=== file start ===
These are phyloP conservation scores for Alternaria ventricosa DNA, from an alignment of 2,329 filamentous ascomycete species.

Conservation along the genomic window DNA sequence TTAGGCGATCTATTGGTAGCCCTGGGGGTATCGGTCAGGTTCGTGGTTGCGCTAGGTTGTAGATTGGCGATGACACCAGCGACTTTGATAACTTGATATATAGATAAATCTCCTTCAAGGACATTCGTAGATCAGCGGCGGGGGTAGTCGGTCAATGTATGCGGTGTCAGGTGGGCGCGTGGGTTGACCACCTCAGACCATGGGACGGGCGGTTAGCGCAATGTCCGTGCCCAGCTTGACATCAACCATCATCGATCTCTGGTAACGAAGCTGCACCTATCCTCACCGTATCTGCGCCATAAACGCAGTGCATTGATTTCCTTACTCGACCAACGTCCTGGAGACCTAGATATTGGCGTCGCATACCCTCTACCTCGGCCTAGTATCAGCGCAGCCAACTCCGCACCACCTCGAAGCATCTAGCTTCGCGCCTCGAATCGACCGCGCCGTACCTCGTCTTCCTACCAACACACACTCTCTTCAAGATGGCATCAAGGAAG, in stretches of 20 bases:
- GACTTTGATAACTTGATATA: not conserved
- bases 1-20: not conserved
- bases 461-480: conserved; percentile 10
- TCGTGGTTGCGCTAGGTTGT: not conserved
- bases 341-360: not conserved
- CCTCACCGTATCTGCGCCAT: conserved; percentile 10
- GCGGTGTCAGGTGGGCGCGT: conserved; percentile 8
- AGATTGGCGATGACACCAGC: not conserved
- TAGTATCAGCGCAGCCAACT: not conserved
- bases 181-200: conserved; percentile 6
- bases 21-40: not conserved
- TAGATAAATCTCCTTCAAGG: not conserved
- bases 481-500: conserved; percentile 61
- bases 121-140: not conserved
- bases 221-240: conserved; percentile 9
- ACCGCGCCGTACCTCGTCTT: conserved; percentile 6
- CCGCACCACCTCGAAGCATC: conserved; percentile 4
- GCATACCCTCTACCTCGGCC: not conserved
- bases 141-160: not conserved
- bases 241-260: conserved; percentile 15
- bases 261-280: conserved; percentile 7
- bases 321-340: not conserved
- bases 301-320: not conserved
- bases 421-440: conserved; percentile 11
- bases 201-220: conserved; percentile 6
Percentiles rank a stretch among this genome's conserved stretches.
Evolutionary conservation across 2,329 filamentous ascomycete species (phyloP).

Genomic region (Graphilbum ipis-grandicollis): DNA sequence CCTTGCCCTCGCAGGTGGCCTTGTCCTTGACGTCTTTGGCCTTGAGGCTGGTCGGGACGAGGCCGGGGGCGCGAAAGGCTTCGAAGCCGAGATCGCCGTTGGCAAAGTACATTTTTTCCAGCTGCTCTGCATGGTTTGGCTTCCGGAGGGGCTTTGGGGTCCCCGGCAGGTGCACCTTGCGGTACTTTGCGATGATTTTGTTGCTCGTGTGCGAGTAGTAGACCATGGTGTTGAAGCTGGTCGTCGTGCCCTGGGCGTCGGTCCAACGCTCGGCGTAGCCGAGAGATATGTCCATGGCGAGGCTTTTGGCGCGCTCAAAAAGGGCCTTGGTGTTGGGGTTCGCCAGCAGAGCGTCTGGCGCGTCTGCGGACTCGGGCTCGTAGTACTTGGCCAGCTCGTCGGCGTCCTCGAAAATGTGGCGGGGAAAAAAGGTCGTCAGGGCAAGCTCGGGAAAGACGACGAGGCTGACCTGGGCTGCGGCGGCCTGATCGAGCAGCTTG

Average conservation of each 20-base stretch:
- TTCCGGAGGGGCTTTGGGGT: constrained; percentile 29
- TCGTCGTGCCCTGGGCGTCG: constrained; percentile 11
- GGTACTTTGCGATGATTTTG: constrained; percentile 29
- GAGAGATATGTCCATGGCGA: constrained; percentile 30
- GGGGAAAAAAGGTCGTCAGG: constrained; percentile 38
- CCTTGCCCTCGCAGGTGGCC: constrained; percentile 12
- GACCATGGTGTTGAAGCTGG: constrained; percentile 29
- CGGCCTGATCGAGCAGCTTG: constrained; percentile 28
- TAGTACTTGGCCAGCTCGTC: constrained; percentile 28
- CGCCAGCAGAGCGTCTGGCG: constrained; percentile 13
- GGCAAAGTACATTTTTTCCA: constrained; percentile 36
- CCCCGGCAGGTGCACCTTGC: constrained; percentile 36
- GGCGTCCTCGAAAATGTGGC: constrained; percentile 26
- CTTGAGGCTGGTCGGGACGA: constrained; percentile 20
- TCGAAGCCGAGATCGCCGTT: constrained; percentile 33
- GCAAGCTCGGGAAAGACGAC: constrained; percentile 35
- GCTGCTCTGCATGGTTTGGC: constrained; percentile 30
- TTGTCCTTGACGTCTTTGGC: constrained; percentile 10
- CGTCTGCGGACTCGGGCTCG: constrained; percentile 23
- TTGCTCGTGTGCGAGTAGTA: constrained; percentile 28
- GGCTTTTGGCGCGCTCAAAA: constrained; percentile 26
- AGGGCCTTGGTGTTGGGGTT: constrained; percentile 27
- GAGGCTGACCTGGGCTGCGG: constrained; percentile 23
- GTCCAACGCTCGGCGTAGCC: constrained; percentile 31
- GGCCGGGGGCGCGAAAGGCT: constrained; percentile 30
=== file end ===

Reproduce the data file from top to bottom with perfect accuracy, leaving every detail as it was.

These are phyloP conservation scores for Alternaria ventricosa DNA, from an alignment of 2,329 filamentous ascomycete species.

Conservation along the genomic window DNA sequence TTAGGCGATCTATTGGTAGCCCTGGGGGTATCGGTCAGGTTCGTGGTTGCGCTAGGTTGTAGATTGGCGATGACACCAGCGACTTTGATAACTTGATATATAGATAAATCTCCTTCAAGGACATTCGTAGATCAGCGGCGGGGGTAGTCGGTCAATGTATGCGGTGTCAGGTGGGCGCGTGGGTTGACCACCTCAGACCATGGGACGGGCGGTTAGCGCAATGTCCGTGCCCAGCTTGACATCAACCATCATCGATCTCTGGTAACGAAGCTGCACCTATCCTCACCGTATCTGCGCCATAAACGCAGTGCATTGATTTCCTTACTCGACCAACGTCCTGGAGACCTAGATATTGGCGTCGCATACCCTCTACCTCGGCCTAGTATCAGCGCAGCCAACTCCGCACCACCTCGAAGCATCTAGCTTCGCGCCTCGAATCGACCGCGCCGTACCTCGTCTTCCTACCAACACACACTCTCTTCAAGATGGCATCAAGGAAG, in stretches of 20 bases:
- GACTTTGATAACTTGATATA: not conserved
- bases 1-20: not conserved
- bases 461-480: conserved; percentile 10
- TCGTGGTTGCGCTAGGTTGT: not conserved
- bases 341-360: not conserved
- CCTCACCGTATCTGCGCCAT: conserved; percentile 10
- GCGGTGTCAGGTGGGCGCGT: conserved; percentile 8
- AGATTGGCGATGACACCAGC: not conserved
- TAGTATCAGCGCAGCCAACT: not conserved
- bases 181-200: conserved; percentile 6
- bases 21-40: not conserved
- TAGATAAATCTCCTTCAAGG: not conserved
- bases 481-500: conserved; percentile 61
- bases 121-140: not conserved
- bases 221-240: conserved; percentile 9
- ACCGCGCCGTACCTCGTCTT: conserved; percentile 6
- CCGCACCACCTCGAAGCATC: conserved; percentile 4
- GCATACCCTCTACCTCGGCC: not conserved
- bases 141-160: not conserved
- bases 241-260: conserved; percentile 15
- bases 261-280: conserved; percentile 7
- bases 321-340: not conserved
- bases 301-320: not conserved
- bases 421-440: conserved; percentile 11
- bases 201-220: conserved; percentile 6
Percentiles rank a stretch among this genome's conserved stretches.
Evolutionary conservation across 2,329 filamentous ascomycete species (phyloP).

Genomic region (Graphilbum ipis-grandicollis): DNA sequence CCTTGCCCTCGCAGGTGGCCTTGTCCTTGACGTCTTTGGCCTTGAGGCTGGTCGGGACGAGGCCGGGGGCGCGAAAGGCTTCGAAGCCGAGATCGCCGTTGGCAAAGTACATTTTTTCCAGCTGCTCTGCATGGTTTGGCTTCCGGAGGGGCTTTGGGGTCCCCGGCAGGTGCACCTTGCGGTACTTTGCGATGATTTTGTTGCTCGTGTGCGAGTAGTAGACCATGGTGTTGAAGCTGGTCGTCGTGCCCTGGGCGTCGGTCCAACGCTCGGCGTAGCCGAGAGATATGTCCATGGCGAGGCTTTTGGCGCGCTCAAAAAGGGCCTTGGTGTTGGGGTTCGCCAGCAGAGCGTCTGGCGCGTCTGCGGACTCGGGCTCGTAGTACTTGGCCAGCTCGTCGGCGTCCTCGAAAATGTGGCGGGGAAAAAAGGTCGTCAGGGCAAGCTCGGGAAAGACGACGAGGCTGACCTGGGCTGCGGCGGCCTGATCGAGCAGCTTG

Average conservation of each 20-base stretch:
- TTCCGGAGGGGCTTTGGGGT: constrained; percentile 29
- TCGTCGTGCCCTGGGCGTCG: constrained; percentile 11
- GGTACTTTGCGATGATTTTG: constrained; percentile 29
- GAGAGATATGTCCATGGCGA: constrained; percentile 30
- GGGGAAAAAAGGTCGTCAGG: constrained; percentile 38
- CCTTGCCCTCGCAGGTGGCC: constrained; percentile 12
- GACCATGGTGTTGAAGCTGG: constrained; percentile 29
- CGGCCTGATCGAGCAGCTTG: constrained; percentile 28
- TAGTACTTGGCCAGCTCGTC: constrained; percentile 28
- CGCCAGCAGAGCGTCTGGCG: constrained; percentile 13
- GGCAAAGTACATTTTTTCCA: constrained; percentile 36
- CCCCGGCAGGTGCACCTTGC: constrained; percentile 36
- GGCGTCCTCGAAAATGTGGC: constrained; percentile 26
- CTTGAGGCTGGTCGGGACGA: constrained; percentile 20
- TCGAAGCCGAGATCGCCGTT: constrained; percentile 33
- GCAAGCTCGGGAAAGACGAC: constrained; percentile 35
- GCTGCTCTGCATGGTTTGGC: constrained; percentile 30
- TTGTCCTTGACGTCTTTGGC: constrained; percentile 10
- CGTCTGCGGACTCGGGCTCG: constrained; percentile 23
- TTGCTCGTGTGCGAGTAGTA: constrained; percentile 28
- GGCTTTTGGCGCGCTCAAAA: constrained; percentile 26
- AGGGCCTTGGTGTTGGGGTT: constrained; percentile 27
- GAGGCTGACCTGGGCTGCGG: constrained; percentile 23
- GTCCAACGCTCGGCGTAGCC: constrained; percentile 31
- GGCCGGGGGCGCGAAAGGCT: constrained; percentile 30